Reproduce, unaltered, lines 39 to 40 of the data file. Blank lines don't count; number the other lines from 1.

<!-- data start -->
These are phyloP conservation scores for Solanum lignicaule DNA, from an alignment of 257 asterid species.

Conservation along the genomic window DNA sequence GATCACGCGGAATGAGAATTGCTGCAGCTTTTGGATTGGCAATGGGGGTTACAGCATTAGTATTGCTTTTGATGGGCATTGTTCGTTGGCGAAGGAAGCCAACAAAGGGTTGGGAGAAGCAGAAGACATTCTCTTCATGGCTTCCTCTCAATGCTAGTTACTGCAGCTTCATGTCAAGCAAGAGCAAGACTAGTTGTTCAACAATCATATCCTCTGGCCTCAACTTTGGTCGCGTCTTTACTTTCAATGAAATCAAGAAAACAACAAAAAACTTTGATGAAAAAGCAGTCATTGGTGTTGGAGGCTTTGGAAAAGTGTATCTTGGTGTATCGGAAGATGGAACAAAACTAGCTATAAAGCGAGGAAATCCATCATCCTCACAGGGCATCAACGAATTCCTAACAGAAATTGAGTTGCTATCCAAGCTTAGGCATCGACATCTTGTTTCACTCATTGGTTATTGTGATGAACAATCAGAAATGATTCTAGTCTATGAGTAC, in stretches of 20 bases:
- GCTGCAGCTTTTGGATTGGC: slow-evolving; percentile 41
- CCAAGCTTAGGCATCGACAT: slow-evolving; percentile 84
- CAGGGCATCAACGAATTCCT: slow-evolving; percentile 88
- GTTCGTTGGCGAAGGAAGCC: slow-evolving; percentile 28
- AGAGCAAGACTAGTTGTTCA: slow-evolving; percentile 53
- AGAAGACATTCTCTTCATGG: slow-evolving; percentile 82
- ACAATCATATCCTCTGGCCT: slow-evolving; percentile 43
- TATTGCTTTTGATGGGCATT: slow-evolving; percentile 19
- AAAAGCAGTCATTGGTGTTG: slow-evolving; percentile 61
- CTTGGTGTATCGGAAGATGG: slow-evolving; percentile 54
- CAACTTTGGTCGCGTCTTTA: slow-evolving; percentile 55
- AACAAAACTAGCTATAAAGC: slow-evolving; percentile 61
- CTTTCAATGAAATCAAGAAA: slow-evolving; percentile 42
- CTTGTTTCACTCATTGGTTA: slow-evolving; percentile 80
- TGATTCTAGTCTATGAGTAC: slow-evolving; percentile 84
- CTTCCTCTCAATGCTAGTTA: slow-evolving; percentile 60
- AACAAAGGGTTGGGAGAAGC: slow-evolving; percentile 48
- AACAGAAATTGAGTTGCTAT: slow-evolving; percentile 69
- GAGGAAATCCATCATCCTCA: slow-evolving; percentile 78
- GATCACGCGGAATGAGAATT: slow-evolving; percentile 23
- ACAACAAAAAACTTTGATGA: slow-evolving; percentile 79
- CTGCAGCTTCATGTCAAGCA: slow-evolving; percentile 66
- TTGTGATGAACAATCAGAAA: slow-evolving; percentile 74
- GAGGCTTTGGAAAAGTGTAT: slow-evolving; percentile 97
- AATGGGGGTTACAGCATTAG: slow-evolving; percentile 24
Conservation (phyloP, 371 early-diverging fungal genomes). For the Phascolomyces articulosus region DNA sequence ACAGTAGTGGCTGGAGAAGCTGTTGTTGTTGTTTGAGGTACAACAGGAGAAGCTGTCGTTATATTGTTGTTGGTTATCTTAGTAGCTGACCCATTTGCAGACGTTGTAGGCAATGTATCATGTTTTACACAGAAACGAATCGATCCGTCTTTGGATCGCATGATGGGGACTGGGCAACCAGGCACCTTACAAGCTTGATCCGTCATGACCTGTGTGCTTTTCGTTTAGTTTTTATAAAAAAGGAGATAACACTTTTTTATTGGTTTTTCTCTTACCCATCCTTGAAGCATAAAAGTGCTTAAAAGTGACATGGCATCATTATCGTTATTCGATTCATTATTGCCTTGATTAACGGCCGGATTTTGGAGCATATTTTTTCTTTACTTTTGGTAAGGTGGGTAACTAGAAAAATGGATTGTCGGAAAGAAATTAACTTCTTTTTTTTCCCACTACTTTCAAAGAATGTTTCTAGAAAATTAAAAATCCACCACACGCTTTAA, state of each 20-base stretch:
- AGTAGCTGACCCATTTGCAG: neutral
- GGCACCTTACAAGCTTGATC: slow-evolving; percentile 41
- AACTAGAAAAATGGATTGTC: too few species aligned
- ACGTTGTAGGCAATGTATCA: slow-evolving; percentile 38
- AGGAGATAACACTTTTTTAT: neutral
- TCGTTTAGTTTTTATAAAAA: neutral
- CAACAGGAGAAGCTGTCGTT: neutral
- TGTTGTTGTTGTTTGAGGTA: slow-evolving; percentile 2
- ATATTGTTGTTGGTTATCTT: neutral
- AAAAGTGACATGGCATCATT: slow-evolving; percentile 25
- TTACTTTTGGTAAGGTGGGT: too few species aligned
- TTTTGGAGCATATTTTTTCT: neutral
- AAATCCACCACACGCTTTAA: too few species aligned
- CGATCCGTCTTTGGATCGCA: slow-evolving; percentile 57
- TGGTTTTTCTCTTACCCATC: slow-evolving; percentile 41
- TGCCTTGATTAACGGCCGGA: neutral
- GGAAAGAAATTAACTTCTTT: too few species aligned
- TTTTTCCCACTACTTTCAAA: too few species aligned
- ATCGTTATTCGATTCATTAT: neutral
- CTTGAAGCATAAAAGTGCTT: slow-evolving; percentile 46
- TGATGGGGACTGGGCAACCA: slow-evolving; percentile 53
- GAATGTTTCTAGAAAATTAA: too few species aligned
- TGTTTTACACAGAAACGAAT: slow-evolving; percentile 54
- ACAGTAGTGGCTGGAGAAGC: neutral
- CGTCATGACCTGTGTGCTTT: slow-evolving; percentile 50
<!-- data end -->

- TTACTTTTGGTAAGGTGGGT: too few species aligned
- TTTTGGAGCATATTTTTTCT: neutral